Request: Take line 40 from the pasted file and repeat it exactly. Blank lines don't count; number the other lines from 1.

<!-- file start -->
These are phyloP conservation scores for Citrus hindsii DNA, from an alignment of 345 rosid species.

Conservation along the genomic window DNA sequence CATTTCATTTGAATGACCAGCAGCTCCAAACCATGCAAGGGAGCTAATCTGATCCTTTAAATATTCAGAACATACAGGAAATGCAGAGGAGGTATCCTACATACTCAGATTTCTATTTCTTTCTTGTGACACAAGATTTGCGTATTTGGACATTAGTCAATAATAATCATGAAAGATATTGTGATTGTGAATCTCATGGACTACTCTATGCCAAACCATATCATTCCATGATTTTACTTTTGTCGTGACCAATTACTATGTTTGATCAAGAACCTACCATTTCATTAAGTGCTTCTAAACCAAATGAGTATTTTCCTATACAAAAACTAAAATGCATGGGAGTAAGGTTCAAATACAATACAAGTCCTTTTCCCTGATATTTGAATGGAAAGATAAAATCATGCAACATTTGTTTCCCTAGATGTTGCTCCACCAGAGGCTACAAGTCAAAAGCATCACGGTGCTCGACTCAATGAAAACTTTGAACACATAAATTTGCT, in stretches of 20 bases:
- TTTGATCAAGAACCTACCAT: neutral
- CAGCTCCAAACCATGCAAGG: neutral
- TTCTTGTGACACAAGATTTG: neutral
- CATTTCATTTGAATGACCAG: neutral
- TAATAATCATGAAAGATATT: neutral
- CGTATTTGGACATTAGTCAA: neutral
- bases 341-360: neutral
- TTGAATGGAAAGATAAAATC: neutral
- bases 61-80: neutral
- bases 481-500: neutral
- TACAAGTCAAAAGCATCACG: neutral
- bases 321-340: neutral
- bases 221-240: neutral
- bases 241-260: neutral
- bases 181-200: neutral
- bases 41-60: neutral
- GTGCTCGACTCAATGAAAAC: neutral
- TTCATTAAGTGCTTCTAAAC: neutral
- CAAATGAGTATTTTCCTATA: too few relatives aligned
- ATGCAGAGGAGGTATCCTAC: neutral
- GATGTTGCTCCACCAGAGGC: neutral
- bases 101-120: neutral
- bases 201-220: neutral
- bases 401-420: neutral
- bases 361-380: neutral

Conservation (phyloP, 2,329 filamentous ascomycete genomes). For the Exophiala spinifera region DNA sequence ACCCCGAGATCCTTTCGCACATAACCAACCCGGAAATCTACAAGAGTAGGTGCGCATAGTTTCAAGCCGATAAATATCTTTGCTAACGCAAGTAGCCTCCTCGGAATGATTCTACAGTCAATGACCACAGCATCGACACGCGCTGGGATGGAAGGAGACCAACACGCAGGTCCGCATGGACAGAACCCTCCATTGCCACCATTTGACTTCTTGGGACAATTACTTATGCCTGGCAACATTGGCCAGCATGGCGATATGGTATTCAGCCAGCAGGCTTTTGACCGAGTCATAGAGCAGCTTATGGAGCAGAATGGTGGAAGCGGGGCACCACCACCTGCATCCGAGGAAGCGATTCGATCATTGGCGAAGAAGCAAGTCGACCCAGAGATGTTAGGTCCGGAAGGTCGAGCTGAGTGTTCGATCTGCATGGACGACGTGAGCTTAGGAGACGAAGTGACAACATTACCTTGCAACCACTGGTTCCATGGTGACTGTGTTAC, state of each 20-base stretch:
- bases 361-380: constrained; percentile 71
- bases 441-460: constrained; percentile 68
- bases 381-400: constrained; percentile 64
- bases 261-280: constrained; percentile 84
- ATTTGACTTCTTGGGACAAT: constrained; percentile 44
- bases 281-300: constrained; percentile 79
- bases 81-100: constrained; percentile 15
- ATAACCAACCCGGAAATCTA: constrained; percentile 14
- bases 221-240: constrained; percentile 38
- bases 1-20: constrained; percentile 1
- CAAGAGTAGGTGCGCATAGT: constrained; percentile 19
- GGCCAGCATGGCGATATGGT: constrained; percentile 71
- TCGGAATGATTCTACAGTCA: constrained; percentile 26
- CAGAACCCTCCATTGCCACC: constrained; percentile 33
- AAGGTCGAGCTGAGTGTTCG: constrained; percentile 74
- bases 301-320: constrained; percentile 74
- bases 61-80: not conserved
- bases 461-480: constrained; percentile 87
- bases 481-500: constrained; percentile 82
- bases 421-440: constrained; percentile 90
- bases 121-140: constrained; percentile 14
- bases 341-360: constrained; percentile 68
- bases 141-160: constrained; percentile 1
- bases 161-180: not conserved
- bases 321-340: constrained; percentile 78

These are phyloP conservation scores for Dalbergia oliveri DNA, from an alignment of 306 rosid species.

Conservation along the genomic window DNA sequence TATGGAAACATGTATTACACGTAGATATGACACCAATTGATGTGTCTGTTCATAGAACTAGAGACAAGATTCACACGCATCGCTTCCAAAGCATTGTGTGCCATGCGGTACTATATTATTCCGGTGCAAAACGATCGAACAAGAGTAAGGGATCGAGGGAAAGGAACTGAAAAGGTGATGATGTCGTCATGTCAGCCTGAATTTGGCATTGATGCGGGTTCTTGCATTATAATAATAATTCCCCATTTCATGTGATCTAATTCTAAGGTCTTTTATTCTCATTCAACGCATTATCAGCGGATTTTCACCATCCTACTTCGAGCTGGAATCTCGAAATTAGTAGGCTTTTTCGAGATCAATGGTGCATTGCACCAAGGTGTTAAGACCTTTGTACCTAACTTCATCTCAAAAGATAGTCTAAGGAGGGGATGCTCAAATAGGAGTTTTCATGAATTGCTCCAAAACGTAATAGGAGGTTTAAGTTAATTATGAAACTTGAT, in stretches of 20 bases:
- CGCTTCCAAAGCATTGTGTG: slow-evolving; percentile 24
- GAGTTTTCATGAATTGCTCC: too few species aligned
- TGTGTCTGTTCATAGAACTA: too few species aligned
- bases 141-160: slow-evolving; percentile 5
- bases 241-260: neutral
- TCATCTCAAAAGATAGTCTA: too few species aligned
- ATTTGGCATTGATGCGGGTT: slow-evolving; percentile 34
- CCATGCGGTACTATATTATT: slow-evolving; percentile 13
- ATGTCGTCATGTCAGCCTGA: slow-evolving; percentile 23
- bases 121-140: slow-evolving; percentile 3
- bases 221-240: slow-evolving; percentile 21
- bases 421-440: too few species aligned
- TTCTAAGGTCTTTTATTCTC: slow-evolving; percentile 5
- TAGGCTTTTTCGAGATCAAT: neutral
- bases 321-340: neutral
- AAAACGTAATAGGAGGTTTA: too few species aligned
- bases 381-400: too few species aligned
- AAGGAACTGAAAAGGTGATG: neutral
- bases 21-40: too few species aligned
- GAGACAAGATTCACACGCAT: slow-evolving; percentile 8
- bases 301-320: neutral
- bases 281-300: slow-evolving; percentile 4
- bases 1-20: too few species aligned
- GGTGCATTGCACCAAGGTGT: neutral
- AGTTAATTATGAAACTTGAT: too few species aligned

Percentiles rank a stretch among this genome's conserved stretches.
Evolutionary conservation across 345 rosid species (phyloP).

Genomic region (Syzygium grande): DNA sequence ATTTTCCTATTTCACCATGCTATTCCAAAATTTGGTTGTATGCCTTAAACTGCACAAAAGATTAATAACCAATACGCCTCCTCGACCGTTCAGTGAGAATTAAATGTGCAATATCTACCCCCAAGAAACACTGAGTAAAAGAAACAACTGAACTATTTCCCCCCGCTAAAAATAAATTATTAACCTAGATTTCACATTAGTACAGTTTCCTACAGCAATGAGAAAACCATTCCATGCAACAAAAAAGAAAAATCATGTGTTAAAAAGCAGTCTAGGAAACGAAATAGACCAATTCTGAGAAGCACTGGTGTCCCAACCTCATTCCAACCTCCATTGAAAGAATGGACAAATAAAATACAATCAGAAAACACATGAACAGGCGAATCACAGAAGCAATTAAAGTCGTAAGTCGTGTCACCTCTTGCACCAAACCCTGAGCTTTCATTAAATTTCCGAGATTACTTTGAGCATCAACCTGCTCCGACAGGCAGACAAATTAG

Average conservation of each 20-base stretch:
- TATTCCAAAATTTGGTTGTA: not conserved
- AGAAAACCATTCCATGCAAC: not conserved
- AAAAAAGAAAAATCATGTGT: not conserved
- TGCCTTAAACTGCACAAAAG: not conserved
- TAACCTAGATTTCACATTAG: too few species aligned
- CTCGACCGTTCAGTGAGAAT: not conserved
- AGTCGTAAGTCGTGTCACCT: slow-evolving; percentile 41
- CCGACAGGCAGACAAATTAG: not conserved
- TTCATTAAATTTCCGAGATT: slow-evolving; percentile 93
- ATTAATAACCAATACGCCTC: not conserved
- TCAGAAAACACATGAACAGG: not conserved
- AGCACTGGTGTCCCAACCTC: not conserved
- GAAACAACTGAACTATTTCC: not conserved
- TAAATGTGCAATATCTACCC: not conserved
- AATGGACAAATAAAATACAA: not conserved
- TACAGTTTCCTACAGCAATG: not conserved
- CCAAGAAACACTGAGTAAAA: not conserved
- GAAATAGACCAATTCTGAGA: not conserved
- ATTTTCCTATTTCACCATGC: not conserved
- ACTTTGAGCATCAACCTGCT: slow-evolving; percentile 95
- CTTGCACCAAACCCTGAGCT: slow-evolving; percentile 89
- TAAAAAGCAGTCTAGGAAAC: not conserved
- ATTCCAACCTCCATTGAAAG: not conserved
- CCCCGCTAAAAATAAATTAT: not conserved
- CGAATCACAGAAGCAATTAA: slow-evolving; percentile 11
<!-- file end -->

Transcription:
- GGCCAGCATGGCGATATGGT: constrained; percentile 71